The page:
Scientists have known for some time that whole grains seem to prevent type 2 diabetes, but they don’t understand exactly why yet.
But a new study led by Finnish researchers published in the American Journal of Clinical Nutrition adds more to this debate by looking at the effects of whole grains on consumers.
Researchers asked 15 volunteers to eat whole grain rye bread or wheat bread supplemented with rye fiber for four weeks. Next, they had to eat low-fiber wheat bread for four weeks.
This involved adding 6 to 10 slices of bread to their diet each day but still carrying on with eating their regular foods.
Testing at the end of both periods revealed lower blood serotonin levels after the whole grain period than after the low fiber one.
But just to be sure they weren’t missing anything, the authors tested this diet out on mice too. After nine weeks on rye or wheat bran, they got the same results. There was less blood serotonin after eating whole grains.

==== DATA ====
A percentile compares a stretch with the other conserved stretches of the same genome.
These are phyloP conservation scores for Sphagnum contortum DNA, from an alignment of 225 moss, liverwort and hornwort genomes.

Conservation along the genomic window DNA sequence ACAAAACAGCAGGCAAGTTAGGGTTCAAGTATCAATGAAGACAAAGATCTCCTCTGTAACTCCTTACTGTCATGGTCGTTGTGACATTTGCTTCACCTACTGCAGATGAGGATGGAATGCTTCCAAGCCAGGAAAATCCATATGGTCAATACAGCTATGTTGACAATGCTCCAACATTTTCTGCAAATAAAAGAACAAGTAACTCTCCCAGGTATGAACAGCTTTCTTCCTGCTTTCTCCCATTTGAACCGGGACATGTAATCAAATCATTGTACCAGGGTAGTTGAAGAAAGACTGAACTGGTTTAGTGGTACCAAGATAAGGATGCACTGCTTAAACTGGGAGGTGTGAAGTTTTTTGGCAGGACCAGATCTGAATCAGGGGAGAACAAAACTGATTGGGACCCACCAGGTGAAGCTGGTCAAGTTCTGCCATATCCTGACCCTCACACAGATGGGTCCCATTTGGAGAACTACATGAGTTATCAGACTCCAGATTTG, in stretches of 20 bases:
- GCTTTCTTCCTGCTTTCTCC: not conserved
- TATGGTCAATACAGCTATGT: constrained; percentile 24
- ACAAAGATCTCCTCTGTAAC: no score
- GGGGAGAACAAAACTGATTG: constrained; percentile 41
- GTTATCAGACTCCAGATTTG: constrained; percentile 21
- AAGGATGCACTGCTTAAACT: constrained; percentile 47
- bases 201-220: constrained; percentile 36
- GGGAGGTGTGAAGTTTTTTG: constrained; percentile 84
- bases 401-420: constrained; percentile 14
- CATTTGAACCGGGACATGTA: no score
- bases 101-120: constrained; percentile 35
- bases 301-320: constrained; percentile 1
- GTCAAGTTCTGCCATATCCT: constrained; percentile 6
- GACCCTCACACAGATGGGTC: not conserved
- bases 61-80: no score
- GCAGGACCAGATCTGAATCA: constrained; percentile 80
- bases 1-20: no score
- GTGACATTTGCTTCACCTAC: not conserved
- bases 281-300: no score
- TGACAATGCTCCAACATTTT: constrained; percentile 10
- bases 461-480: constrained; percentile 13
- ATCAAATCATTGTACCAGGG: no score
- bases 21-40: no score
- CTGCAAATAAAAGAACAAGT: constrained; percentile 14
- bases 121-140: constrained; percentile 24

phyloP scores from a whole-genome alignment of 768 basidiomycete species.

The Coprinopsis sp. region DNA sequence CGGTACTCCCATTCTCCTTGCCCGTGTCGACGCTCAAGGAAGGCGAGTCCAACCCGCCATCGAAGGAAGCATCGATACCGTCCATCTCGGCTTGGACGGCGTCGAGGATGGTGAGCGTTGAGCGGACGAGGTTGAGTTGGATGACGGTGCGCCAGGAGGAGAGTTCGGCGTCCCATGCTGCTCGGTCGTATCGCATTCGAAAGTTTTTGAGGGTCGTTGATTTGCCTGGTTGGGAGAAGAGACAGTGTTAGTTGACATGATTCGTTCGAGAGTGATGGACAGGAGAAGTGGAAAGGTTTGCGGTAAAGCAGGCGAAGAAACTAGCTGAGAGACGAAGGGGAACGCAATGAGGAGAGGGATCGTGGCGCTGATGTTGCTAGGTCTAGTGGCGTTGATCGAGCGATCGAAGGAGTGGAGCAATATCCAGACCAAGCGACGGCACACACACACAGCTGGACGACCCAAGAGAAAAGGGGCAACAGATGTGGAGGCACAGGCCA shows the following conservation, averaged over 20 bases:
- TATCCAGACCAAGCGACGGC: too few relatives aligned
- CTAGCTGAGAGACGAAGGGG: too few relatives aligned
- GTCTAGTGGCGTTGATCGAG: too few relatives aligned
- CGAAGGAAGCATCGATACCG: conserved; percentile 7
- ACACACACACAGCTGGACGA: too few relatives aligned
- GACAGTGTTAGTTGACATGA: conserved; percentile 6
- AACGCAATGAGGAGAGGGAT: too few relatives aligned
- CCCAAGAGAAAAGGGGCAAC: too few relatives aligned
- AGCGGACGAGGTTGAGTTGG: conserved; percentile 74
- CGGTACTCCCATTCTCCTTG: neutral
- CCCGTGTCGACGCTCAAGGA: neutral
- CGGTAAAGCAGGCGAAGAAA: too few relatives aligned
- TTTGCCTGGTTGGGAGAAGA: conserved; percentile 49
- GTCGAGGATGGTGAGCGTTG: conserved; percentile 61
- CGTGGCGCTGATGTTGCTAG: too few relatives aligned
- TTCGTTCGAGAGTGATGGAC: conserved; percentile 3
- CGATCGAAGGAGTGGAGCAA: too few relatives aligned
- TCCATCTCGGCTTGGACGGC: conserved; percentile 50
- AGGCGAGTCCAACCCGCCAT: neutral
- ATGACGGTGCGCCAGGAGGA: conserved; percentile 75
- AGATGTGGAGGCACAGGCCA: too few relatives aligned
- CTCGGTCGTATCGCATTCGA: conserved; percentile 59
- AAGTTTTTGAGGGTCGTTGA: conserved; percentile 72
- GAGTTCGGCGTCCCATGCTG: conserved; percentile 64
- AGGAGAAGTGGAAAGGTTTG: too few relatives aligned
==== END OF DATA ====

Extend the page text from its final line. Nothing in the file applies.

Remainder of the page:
Now, in case you were wondering, this lower serotonin level is not going to make anyone depressed. It’s a neurotransmitter that explains why people taking ecstasy think they love everybody, and why SSRI antidepressants work so well.
In the brain it makes us happy, but in the gut, serotonin is produced when your body needs to clear everything out sharpish. These two do their jobs completely independently, and a drop in one doesn’t affect the other.
So, don’t worry about eating whole grains and getting depressed!
Now you can see that high fiber equals low serotonin, and you know previous studies have confirmed that low serotonin means lower blood glucose, you’ll see that it does indeed reduce the risk of type 2 diabetes.
Whole grains are cheap and plentiful, so that means you can afford to stack your diet with grains like brown rice, buckwheat, corn, millet, tiff, and any bread that labels itself as 100% whole grain. Do this and you’ll definitely be keeping your colon happy, as well as the rest of you!